The colorimetric Zn2+ assay was carried out by using the Zincon indicator. For this purpose, Zincon was deposited by means of an inkjet printer onto a circular detection region (3.85 ± 0.03 mm diameter after wax perfusion; n = 5) prepared on filter paper. However, an additional immobilizing agent was necessary, because of the water-solubility of Zincon. With the current device design where up to 1 mL of sample liquid is passed through the colorimetric sensing layer, it is essential to immobilize the indicator and its Zn2+ complex formed during the assay. In our previous study, a cationically-charged nanoparticle has been employed for anchoring sulfonated colorimetric indicators onto a filter paper substrate [28]. The use of a piezoelectrically-actuated inkjet printer was inevitable for dispensing of the nanoparticle ink. In the present study, a water-soluble cationic polymer (PDDA) [29] was employed in place of the cationically-charged nanoparticle. Since aqueous solutions of PDDA are compatible with the thermally-actuated printer used, this allows for the colorimetric indicator and the immobilizing agent to be deposited by using a single inkjet printer. As compared to the state before sample liquid introduction, Zincon was completely washed away after introduction of 1 mL of water in the absence of PDDA (Figure 2a). With 10 printing cycles of PDDA solution (1 wt %), the pink color of Zincon was maintained after exposure to 1 mL of water (Figure 2b). It is postulated that the positive charge of the quaternary amino groups of PDDA allows electrostatic attractive interaction with both the negatively charged cellulosic paper surface [30] and the sulfonate groups of Zincon. The importance of the PDDA immobilizing agent has been quantitatively evaluated (Figure 2c). In contrast to the Zn2+ concentration-dependent color change with PDDA (red markers), the absence of PDDA resulted in no colorimetric response (blue markers). The increased red color intensity reflects the whiteness of the detection area due to washing out of the Zincon colorimetric indicator.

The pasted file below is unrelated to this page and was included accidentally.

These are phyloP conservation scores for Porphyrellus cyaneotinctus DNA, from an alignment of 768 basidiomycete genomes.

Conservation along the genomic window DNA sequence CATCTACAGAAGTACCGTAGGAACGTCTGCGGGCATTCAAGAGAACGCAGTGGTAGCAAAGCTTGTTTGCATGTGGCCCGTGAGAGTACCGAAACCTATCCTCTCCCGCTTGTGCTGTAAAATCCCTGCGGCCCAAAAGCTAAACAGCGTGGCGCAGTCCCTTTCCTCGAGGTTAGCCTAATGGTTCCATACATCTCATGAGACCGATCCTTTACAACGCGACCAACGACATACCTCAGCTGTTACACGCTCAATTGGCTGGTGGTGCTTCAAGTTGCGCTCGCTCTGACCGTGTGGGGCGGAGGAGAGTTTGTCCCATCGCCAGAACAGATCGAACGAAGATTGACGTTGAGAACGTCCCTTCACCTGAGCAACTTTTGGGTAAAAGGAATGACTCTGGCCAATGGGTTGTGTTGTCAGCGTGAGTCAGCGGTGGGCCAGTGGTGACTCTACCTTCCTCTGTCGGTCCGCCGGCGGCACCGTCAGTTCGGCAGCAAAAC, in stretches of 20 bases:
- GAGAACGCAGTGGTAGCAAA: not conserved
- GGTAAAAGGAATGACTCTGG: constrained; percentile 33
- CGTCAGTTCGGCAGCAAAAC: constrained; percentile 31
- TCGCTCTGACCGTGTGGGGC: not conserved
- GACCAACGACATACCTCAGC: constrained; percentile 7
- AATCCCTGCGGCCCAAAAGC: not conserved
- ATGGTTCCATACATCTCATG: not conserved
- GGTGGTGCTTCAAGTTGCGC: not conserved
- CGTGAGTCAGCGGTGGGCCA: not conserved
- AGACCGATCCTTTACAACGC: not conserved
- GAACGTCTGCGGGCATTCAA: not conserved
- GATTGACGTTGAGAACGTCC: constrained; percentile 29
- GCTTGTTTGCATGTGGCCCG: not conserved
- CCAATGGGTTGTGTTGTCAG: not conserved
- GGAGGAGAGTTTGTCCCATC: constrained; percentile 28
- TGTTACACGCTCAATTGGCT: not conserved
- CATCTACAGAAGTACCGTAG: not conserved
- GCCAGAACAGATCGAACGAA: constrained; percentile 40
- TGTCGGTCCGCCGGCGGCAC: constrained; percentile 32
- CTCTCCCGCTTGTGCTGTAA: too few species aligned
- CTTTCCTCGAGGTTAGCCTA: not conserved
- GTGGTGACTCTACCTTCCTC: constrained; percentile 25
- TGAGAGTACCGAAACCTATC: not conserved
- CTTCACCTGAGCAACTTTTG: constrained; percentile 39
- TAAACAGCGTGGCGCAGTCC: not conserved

The reproducibility of inkjet-deposition of the Zincon colorimetric indicator has been examined in a quantitative manner. For this purpose, digital color analysis of an inkjet printed PDDA-Zincon spot before exposure to a sample was performed. The measured red intensity was found to be 208 ± 1.47 (n = 34). The small standard deviation clearly indicates the reproducibility of reagent deposition by inkjet printing.

3.1.2. Glass Fiber Layers

The glass fiber layers on the top of the PAD serve as an inlet with integrated sample pretreatment function. Among various possible interferences in a Zincon-based Zn2+ assay, colorimetric response to copper ions (Cu2+) is most cumbersome owing to the overlapping working pH range (8.5−9.5 for Zn2+; 5.5−9.5 for Cu2+)[31] and similar maximum absorption wavelength of the colored metal-indicator complexes (620 nm for Zn2+, 600 nm for Cu2+)[31]. Salycilaldoxime, known as an effective chelating agent for Cu2+[32,33,34] as well as effective masking agent for other metal ions interfering the Zincon-based colorimetric Zn2+ detection including Fe2+[35,36,37] and Ni2+[35,37], has been deposited on the glass fiber layers together with the buffer components (TAPS/TMAOH, pH = 8.5). Additionally, CuCl2 has been placed on the topmost glass fiber layer for further suppressing interference from Cu2+ (details are discussed in Section 3.2). Glass fiber has been selected as the substrate material of choice for the sample pretreatment region, due to its ability of smooth reagent release.

3.1.3. Absorbent Pad Layers

Cellulose pad materials (CFSP223000 and CF7) placed at the bottom of the PAD beneath the detection layer work as a “wicking pad” as seen in lateral flow immunoassay devices. Two sheets of CF7 cellulose pad provide high absorption capacity of waste sample. The CFSP223000 cellulose pad, placed between the detection filter paper layer and the CF7 pads, results in moderate sample transportation rate, ensuring sufficient reaction time for Zn2+ and Zincon.

3.1.4. Device Holder